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Cold water: a seaweed gathering adventure

(on wild places, how to gather kelp, and things to do with it)

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When I was growing up in Scotland, our summer holidays were spent on the west coast, staying in little cottages and bed and breakfasts that were out of the way, with plenty of things to explore. The edges of things and places, where wind meets earth and water, have always called to me like a siren’s song, pulled out a deep longing from inside me that expands and grows and bursts outside its bounds until I am so big I just become the world around me: sea crashing on shore, wind whipping up sea spray, shore simultaneously holding strong and giving over time. Needless to say, I’m lucky that I married someone who feels the same draw to stormy and cold seas, so every time we head north for anything, we find a way to get to the coast.

We’d been in San Francisco, hawking my wares at the Renegade Craft Fair. Early on Monday morning, we packed up the car, made ourselves coffees and packed a bag of cheese and apples and headed, from my brother’s house, across to Half Moon Bay, then down highway 1. I spent the drive thinking about how, if I didn’t know that the world was round and that there were other places out there, I’d assume that I was at the end of the world, at the edge of nothing, gazing out over the raging Pacific that even on a calm day feels untamed and enormous. The marine fog rolled in thick around us, as we drove through cypress groves with Spanish moss hanging down over the road and in the fog with the sea smells there were moments where time got lost. I love these moments. I live for these moments. Giant moments where you’re swallowed by the elements. These are good things. Continue reading

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Bitter + sweet (Hawthorn and orange bitters)

Bitterness (serves 1) 

1 cup of anger
a heaping half-cup of powerlessness mixed with
a tablespoon of regret and a
big pinch of stagnation

Method:
Condense, over time, squeezing it hard into a tiny little ball that looks remarkably like a gall stone, then drop into the body and carry around for a long time.


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‘Eat bitter to taste sweetness’ -Chinese proverb.

This proverb, or something like it (I remember something along the lines of ‘eat bitter to avoid a bitter life’), was thrown around a lot when I was at TCM school. Lately, when I’ve been making batches of bitters for the holiday shows I’m doing, I’ve been tossing it around like a hard candy. It’s got me thinking about bitterness and sweetness, and the balance between the two, both in taste and in life. 

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Hawthorn ketchup

(Things to do with hawthorn: on death, time, funny light, and change)

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Paying attention to the seasons and to what I eat is a way of connecting to the cycles of life. The more connections there are in meaning, the richer life feels: there’s a history, a weight, a gravity that only deepens with each layer. These layers can be different things— they can come from your garden, or from the wild; they can be something you connect to your childhood, or maybe your ancestry. In the case of my obsession with hawthorn in the autumn, the layers of connection aren’t local or from my garden or even from the mountains where I gather the majority of my herbs; the connections stretch across a different sort of plane— one of dreams and magic and rings in the grass and mists that sweep in from far away in a matter of seconds, obscuring the path, making things look… different.  Continue reading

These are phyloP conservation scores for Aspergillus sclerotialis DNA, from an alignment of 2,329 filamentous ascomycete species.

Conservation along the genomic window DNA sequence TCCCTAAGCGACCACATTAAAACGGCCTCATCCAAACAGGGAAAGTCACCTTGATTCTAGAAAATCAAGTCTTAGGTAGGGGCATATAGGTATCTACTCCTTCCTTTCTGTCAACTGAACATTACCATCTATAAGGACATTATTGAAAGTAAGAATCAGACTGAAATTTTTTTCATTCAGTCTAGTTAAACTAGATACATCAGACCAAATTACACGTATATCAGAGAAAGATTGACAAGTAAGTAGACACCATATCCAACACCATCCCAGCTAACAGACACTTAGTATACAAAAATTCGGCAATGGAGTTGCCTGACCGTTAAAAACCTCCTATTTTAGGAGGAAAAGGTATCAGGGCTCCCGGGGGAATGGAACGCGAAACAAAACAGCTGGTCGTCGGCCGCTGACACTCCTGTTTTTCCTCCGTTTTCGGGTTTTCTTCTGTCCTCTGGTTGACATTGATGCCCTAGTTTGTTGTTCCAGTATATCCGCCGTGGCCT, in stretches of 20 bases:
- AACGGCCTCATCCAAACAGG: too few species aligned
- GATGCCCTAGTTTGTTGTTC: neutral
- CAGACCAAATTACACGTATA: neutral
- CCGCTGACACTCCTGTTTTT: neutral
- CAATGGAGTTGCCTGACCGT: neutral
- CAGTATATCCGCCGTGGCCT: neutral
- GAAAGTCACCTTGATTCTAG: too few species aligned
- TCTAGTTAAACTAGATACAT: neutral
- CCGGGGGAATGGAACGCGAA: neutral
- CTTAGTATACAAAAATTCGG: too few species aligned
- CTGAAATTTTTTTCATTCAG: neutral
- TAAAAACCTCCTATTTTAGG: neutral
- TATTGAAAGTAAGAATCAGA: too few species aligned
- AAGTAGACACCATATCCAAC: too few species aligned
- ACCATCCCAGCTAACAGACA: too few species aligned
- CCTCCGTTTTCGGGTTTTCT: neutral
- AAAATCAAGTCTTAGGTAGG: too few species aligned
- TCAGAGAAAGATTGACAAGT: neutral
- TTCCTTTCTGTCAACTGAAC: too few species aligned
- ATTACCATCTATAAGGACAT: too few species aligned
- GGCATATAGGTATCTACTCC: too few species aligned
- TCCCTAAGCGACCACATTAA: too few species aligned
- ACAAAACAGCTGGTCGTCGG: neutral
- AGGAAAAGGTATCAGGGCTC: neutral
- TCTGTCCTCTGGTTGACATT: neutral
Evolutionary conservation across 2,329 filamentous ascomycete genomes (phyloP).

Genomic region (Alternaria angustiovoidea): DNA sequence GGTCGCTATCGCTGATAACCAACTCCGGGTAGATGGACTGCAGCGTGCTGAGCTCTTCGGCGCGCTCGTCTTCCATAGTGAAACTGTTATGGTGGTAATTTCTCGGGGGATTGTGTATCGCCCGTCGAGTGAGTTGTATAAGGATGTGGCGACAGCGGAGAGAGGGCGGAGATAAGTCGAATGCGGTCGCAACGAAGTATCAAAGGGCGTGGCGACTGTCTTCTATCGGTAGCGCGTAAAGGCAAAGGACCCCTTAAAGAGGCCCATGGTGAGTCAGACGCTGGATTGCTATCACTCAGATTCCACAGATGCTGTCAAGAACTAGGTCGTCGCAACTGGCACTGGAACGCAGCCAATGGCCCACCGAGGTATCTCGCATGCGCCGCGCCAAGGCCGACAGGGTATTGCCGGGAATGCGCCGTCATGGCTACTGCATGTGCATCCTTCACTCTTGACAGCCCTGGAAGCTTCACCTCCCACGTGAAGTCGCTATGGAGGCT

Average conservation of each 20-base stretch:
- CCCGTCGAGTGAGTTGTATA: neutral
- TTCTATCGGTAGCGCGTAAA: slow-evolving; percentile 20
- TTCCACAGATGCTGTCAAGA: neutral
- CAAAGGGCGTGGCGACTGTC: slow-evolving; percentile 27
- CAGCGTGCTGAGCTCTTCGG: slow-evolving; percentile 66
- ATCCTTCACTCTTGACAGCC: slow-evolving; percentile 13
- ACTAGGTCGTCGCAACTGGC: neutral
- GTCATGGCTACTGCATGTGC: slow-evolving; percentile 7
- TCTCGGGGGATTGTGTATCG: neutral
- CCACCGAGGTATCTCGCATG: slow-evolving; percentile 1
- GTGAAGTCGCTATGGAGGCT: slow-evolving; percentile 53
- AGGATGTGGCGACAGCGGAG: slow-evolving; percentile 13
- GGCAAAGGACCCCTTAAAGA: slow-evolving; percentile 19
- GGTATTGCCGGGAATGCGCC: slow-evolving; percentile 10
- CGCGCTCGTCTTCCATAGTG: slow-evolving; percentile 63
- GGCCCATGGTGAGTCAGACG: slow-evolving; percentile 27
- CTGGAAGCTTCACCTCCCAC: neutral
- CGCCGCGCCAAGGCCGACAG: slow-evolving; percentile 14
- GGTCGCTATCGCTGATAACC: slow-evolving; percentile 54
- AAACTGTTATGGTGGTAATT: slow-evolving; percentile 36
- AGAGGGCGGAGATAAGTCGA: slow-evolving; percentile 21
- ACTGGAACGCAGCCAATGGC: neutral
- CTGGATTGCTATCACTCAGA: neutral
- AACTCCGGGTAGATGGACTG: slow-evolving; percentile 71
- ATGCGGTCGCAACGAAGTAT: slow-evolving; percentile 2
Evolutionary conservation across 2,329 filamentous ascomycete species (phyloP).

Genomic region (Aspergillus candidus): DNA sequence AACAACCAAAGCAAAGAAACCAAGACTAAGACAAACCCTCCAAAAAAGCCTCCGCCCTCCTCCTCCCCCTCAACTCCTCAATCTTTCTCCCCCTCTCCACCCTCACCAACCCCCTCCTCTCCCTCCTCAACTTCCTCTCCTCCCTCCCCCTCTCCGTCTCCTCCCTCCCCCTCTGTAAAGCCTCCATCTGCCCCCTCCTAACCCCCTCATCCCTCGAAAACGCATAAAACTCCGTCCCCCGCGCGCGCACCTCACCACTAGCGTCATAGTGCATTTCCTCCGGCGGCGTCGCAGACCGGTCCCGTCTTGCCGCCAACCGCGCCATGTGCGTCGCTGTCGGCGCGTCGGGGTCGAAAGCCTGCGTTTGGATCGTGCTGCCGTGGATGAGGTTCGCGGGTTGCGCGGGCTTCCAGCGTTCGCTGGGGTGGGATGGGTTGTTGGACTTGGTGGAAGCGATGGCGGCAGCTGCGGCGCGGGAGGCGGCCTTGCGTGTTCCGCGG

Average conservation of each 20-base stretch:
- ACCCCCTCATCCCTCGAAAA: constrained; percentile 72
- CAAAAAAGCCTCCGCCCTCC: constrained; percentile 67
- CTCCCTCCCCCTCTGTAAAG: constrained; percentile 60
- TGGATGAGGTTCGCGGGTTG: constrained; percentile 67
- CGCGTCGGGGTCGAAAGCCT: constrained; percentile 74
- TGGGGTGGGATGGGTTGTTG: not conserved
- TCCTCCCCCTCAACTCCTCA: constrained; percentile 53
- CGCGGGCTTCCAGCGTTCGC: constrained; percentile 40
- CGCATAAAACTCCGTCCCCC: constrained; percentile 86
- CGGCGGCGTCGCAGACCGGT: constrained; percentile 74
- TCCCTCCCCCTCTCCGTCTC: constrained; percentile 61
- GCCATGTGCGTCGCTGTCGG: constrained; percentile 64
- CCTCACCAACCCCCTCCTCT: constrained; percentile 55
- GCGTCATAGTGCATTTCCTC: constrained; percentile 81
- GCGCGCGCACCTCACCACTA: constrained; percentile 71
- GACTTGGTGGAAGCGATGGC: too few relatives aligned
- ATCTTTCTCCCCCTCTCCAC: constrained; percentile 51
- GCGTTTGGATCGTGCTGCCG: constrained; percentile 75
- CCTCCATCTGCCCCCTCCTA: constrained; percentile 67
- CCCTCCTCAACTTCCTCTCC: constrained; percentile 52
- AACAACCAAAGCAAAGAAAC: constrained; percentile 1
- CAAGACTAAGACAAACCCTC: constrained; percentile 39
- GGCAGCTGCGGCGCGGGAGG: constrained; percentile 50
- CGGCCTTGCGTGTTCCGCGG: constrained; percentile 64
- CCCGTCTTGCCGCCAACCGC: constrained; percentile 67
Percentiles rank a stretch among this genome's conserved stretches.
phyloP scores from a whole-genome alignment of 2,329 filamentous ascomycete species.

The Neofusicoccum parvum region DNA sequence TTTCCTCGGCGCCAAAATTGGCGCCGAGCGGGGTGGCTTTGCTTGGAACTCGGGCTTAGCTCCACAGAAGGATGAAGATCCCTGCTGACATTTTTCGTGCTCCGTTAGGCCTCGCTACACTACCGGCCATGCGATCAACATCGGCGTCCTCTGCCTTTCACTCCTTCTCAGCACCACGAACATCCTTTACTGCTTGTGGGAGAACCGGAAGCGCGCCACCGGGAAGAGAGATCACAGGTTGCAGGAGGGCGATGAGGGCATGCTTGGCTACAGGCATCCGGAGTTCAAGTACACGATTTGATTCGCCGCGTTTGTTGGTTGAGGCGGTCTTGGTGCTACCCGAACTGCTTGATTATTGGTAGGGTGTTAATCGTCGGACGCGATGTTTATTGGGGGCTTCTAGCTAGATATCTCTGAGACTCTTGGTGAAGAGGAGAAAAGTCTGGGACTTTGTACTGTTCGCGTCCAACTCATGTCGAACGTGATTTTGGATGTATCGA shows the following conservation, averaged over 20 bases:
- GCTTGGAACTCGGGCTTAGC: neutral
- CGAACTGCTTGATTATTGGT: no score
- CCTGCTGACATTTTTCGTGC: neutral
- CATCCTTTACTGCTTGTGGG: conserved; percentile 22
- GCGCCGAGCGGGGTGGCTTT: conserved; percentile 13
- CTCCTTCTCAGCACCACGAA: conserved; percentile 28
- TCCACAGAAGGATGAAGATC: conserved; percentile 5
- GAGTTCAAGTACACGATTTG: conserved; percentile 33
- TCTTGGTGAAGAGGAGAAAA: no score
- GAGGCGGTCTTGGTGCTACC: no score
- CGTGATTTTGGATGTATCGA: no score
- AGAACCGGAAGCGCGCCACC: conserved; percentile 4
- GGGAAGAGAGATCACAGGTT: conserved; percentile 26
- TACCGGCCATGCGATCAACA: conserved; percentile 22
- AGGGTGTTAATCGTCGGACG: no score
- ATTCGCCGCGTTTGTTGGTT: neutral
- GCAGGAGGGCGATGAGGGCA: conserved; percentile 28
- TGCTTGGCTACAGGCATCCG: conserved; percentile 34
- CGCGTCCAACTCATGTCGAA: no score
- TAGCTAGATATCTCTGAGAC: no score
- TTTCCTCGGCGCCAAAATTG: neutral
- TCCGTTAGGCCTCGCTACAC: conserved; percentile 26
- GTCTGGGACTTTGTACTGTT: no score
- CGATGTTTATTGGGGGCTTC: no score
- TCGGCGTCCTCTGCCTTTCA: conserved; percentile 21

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On connection to the earth

(on cities not being evil, stress, connection and slowness)
oco1Early morning light, coffee cup in hand, I walk destination-less, and watch things: the neighbourhood crows as they chatter to each other and keep a lookout. The sycamores with each falling leaf become more stark against the blue sky. The crunch of leaves underfoot. Morning traffic noises get louder, people wake up and walk their dogs, saying hello to each other in their sweats and hastily thrown-on sweaters. A car alarm goes off, a trash truck passes, a few crows swoop down in its wake while their friends keep a look-out, birds crank up their morning song, a passionflower leaf unfurls from its vine with a satisfying pop. 

These walks start my morning off on a reverent note. The way the light hits things, the way the trees in my neighbourhood change, the way plants push up through the cracks of the sidewalk, and the bougainvillea escape their bounds and curl up telephone poles. Its easy to forget, living in a city, that there is nature out there. Unless you get out and see that life follows the same patterns everywhere it goes: plants will always fight to reach for the sun; the sun warms everything in its path; wind moves around obstacles; earth absorbs. Nature patterns are fractal, spiralling, sacred geometry. These patterns are the language of our world, the form earth energy takes as it moves into existence. I believe that seeing these patterns and these things reaches for something inside us, lights up the same areas, nudging us back to something more primal, more connected to nature ourselves. This connection is something you can have anywhere. 
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On ocotillo

The following is a monograph I wrote for Plant Healer Magazine, on one of my all time favourite herbs, ocotillo. Its one of the four herbs I’ll be focusing on in my class next week at the Herbfolk Gathering. I use it so frequently, for such a multitude of issues, and find that the changes it affects in a person are both long-term and profound. These are some of my thoughts on it, organised into monograph format.

If you’re interested in formulas containing ocotillo, check out this antimicrobial gut healing formula and this waterways elixir.

ocotillo1Ocotillo: Fouquieria splendens.

Energetics: warming, drying, moving.

Actions: Liver stimulant, portal stimulant, circulatory stimulant, lymphagogue.

I was hiking with a friend in the desert. It was night time, there was a full moon high in the sky, and we were making our way to a favourite spot of ours to sit and look out over the desert and chat. The wash we were in became a canyon, the cool grey walls climbing higher on either side. The scent of desert lavender and creosote filled the crisp night air. Silence reigned, punctuated by the crunch of desert floor under our feet and the occasional coyote yip in the distance.